and cold taps and a bath. There is nothing to see in the toilet except a flush-toilet. You are quite
satisfied with what you have seen, but still doubt disturbs you: 'Is there anything to change?' Yes! The
walls of the rooms should be papered, and in the bathroom and toilet — tiled! Instead of linoleum
there should be parquet floors. Instead of patterned curtains it is better to put darker plain ones, so
that they might not show the dirt. You do it all, but doubt does not leave you. Then you start moving
the furniture around in the bedroom, because the dressing-table blocks out the light. You are ready to
give a sigh of relief, but... suddenly find out that the lounge is too crammed up with furniture.
Those who live in one-room or two-room flats may feel pity for those who live in houses. They do
not have such problems. At the same time they have a lot of privileges: central heating, running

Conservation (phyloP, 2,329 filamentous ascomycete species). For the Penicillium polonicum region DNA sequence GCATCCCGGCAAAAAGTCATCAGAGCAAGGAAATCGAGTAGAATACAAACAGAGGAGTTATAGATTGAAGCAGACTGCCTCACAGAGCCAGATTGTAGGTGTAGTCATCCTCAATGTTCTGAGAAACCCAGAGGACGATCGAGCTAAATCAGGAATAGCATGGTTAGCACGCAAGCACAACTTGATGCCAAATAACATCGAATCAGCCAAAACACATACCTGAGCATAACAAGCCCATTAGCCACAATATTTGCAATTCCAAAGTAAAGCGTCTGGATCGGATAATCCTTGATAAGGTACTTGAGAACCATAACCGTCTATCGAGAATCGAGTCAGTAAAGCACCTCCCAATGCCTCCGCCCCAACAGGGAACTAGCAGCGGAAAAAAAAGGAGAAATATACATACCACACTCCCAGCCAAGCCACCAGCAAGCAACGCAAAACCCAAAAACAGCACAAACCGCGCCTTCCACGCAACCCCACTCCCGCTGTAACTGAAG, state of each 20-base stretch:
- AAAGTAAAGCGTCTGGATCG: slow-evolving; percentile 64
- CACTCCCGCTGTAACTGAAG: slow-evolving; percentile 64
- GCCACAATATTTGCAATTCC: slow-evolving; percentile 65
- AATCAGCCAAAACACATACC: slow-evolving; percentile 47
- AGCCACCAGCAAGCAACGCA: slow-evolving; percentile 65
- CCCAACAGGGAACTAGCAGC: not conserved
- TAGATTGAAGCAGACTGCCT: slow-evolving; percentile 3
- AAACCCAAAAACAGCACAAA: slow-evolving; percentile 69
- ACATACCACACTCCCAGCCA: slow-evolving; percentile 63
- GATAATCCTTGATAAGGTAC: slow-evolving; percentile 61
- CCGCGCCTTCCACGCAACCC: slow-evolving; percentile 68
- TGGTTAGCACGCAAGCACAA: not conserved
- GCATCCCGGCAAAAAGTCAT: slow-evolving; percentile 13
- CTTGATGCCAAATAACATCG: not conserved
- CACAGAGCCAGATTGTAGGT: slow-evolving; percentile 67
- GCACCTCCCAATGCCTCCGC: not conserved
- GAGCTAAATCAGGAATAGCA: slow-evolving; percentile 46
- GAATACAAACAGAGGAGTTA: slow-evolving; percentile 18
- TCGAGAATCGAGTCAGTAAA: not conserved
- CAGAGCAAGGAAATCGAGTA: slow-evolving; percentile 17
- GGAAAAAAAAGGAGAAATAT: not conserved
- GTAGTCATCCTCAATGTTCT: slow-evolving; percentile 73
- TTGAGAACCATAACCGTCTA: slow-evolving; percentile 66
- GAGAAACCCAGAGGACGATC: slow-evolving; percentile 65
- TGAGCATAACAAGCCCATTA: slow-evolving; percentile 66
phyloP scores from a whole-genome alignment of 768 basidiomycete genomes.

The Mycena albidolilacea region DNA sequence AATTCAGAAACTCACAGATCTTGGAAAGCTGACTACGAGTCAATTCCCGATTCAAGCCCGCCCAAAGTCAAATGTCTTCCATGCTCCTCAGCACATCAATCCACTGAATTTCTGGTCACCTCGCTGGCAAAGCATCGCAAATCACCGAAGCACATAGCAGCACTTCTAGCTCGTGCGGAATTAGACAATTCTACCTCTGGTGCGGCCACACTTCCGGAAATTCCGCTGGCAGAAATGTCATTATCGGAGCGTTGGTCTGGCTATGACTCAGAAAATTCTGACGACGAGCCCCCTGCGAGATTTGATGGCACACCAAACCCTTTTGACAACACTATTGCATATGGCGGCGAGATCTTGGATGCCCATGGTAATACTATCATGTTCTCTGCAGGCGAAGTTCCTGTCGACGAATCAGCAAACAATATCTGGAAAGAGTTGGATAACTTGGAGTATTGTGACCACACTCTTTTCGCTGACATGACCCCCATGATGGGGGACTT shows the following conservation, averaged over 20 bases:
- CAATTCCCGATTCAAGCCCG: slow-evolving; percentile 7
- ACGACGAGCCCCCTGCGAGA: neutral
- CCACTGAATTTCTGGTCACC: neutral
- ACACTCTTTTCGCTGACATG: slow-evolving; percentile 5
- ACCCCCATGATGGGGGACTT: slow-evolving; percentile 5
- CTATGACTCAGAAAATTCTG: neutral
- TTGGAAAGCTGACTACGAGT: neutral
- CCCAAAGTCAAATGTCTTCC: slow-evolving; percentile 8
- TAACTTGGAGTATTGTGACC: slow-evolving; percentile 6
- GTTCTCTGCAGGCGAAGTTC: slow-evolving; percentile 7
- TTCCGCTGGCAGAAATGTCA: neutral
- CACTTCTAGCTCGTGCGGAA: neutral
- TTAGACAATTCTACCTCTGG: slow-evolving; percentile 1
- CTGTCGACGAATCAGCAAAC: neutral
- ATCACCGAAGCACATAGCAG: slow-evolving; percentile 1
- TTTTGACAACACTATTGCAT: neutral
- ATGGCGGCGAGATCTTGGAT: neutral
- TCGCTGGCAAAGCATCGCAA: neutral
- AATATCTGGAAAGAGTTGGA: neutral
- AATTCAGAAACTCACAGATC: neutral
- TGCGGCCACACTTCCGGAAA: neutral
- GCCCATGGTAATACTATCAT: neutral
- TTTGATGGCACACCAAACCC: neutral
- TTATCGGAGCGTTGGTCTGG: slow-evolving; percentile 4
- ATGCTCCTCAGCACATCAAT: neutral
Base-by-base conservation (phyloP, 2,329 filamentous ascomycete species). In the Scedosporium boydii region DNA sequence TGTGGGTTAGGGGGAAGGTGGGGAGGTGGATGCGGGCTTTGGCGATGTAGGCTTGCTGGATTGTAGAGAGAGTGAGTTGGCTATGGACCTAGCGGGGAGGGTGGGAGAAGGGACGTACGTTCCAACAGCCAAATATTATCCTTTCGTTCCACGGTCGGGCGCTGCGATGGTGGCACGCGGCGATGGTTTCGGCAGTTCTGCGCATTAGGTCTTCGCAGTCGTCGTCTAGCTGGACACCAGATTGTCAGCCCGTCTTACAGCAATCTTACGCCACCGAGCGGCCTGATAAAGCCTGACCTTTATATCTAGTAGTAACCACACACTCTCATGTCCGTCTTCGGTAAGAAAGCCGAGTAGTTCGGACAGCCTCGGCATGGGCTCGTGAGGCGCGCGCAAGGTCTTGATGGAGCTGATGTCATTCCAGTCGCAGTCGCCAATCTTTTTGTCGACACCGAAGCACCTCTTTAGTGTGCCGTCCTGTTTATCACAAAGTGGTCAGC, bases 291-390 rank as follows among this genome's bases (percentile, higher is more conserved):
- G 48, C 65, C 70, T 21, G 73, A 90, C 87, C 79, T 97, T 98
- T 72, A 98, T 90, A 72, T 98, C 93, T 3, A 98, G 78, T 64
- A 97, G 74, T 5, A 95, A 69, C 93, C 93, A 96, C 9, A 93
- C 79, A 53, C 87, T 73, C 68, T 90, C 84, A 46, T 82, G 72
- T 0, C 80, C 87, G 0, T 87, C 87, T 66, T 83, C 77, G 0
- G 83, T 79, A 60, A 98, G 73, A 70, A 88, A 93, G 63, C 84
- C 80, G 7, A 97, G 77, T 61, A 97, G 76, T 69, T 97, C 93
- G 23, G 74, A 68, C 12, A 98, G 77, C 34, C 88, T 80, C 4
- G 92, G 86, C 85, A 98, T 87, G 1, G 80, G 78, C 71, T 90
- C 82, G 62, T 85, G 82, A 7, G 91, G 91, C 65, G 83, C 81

water, a refuse-chute and... nice neighbours who like to play music at midnight. Owners of small flats
are happy to have small problems and they love their homes no less than those who live in three-storey
palaces. Home, sweet home.

Ex. 5. Say what else one can see in a hall, a kitchen, a dining room, a lounge, a bedroom ? Look at
the plan of a flat and decide how you would furnish it. Make use of the phrases below:

Let's ... in the middle


What about putting ... in the far end of the room What do you think of... in the right corner
by I think we should ... in the left comer at...
Shall we ... on the right
Perhaps the best thing would be to ... on the left
Everybody puts ... beside

31
Ex.6. A) Read through this rather strange application form, noting how the couple describes the
house in question and its furniture. As you read, answer the question below.

 If the couple decided to sell the house next month, which of these features could they say that it
had? Give proof from the text

32
1. two bathrooms
2. polished wooden floors
3. a slate roof
4. attractive wallpaper throughout
5. double glazed windows
6. three bedrooms
7. a spacious garden shed
8. excellent period fireplaces
9. a mature vegetable garden
10. a modern kitchen

Application Form XYB / 43Z Sect. 51


To Join The Yuppies’ (Young Upwardly-Mobile) Neighbourhood Scheme
Remarks: (Please state briefly below any qualifications and/or experience you have to support